American consumers are increasingly paying for multiple streaming video services as the marketplace continues to grow.
New research from Parks Associates found that 61% of U.S. broadband households subscribe to two or more OTT services as of the third quarter, up from 48% the previous year. The firm also found that 45% subscribe to three or more, up from 27%, and 31% subscribe to four or more, up from 14%.
"The term 'streaming wars' has been used for the past several years to describe the battle between high-profile SVOD services to capture revenue and viewership among US video consumers," said Steve Nason, research director at Parks Associates, in a statement. "So far the main battle has been among the Big 3: Netflix, Amazon Prime Video, and Hulu, with other services primarily acting as complements. Now other services from major players are vying to become a core video service in US households, which represents the first real threat to the hierarchy established by the Big 3."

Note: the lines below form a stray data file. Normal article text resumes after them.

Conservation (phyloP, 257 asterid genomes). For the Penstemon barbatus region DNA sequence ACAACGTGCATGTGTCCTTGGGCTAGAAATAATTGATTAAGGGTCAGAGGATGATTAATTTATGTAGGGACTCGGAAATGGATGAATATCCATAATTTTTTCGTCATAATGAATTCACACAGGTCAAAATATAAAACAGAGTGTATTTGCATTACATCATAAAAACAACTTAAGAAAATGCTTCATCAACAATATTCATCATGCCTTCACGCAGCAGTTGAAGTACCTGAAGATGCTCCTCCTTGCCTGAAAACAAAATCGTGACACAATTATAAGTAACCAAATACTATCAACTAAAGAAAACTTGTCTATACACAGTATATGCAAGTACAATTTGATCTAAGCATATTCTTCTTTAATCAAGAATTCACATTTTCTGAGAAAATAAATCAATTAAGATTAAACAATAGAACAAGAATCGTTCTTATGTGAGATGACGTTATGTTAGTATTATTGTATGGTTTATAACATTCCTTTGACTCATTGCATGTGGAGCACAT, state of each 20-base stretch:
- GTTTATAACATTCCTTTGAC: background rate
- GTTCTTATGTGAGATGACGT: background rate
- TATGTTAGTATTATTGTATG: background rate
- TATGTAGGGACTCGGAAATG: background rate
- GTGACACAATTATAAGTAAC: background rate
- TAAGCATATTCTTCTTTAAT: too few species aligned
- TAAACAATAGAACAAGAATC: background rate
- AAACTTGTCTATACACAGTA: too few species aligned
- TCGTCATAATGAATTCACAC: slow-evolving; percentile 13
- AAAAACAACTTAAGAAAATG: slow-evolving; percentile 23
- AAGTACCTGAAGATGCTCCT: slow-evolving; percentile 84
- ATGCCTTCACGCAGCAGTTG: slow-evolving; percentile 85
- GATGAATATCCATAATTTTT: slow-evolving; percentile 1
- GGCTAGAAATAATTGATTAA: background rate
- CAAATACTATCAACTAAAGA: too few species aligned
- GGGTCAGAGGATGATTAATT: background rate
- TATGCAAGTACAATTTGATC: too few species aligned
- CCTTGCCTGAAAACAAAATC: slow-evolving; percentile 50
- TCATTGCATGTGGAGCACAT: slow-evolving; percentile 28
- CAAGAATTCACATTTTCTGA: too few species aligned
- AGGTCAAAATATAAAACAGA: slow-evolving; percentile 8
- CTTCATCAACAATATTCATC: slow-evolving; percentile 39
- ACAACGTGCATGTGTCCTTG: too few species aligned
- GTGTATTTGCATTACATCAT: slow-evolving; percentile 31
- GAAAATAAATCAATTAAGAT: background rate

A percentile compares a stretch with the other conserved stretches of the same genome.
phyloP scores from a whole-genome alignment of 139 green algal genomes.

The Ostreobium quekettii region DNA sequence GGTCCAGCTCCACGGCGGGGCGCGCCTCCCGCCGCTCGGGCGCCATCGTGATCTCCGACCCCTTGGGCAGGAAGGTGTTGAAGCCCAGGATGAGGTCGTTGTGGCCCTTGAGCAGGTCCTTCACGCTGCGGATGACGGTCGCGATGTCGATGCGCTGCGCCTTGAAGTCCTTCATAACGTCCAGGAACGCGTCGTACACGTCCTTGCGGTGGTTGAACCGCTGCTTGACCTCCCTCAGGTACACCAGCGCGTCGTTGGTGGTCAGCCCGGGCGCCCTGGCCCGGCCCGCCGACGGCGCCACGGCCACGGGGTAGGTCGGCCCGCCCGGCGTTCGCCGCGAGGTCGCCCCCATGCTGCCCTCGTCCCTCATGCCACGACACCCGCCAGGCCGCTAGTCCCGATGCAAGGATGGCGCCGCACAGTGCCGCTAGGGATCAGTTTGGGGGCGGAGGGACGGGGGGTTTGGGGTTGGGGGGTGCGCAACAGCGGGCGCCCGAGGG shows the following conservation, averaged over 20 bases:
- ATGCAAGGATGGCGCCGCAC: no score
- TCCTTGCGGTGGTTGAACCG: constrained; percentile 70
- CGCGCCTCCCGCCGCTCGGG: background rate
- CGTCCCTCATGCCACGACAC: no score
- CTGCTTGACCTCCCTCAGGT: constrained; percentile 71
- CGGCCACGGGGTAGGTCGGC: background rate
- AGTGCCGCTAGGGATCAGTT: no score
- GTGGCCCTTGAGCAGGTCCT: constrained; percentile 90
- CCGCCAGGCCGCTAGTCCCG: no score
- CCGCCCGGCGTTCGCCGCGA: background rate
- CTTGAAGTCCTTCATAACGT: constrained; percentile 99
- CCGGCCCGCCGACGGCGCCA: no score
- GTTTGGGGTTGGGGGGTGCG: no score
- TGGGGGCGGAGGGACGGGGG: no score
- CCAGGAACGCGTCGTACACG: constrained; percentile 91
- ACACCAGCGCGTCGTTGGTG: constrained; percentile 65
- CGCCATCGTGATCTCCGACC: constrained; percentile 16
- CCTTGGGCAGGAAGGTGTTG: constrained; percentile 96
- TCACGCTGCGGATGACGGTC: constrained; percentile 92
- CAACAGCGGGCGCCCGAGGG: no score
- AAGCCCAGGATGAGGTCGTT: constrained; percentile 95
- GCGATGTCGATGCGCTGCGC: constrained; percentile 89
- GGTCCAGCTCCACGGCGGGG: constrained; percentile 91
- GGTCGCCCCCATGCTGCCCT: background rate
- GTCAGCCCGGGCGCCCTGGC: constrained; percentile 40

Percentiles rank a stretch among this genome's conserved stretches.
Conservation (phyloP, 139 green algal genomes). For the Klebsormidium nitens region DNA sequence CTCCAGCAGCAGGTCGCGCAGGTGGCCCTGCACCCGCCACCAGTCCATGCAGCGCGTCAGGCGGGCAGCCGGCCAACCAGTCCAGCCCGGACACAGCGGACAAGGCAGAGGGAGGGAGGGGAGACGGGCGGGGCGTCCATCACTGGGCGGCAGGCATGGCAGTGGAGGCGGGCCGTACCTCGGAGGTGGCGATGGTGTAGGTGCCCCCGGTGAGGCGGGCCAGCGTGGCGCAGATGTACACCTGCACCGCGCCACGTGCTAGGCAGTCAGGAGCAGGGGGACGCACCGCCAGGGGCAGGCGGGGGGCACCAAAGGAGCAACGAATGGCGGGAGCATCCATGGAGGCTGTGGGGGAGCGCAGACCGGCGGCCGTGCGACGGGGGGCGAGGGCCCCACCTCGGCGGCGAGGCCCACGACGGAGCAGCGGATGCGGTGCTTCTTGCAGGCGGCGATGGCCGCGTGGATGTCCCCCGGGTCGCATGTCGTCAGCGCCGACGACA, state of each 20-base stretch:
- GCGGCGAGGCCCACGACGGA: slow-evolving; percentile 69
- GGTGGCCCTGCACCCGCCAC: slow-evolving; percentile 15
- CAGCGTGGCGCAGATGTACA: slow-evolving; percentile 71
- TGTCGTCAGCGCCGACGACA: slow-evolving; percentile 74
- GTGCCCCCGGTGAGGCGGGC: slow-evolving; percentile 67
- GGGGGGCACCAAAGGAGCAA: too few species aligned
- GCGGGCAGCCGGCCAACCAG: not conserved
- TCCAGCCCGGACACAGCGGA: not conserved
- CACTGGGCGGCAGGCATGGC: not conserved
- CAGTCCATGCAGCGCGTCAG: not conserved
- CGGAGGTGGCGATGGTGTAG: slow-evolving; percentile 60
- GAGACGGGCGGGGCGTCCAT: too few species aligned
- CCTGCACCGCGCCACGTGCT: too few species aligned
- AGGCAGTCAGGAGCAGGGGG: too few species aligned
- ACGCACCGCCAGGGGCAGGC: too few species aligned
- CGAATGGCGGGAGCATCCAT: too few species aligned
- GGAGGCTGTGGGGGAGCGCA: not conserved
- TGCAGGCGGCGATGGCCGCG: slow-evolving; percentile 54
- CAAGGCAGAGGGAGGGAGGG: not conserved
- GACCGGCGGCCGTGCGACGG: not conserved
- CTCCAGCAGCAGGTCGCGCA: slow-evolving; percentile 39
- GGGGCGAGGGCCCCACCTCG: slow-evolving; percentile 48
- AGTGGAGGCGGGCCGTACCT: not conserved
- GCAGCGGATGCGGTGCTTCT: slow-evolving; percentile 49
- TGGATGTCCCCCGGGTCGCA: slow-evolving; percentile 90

Many high-profile streaming services debuted over the past year. Disney+ and Apple TV+ both launched in November 2019 and HBO Max launched in May. Peacock, NBCUniversal’s ad-supported service with a subscription tier, launched nationwide in July. Looking ahead to 2021, ViacomCBS plans to relaunch CBS All Access as the expanded Paramount+ and Discovery plans to launch a new streaming service that aggregates content from across its cable network portfolio.
"Clearly, the five main challengers to the Big 3 are having a direct impact on the service stack of OTT consumers," Nason said. "These services are primarily responsible for building up the OTT video portfolio by filling in important content gaps not currently being delivered by the Big 3 and other services. As these challengers continue to be more fully integrated into the market, their impact on the video consumer service stack will continue to grow."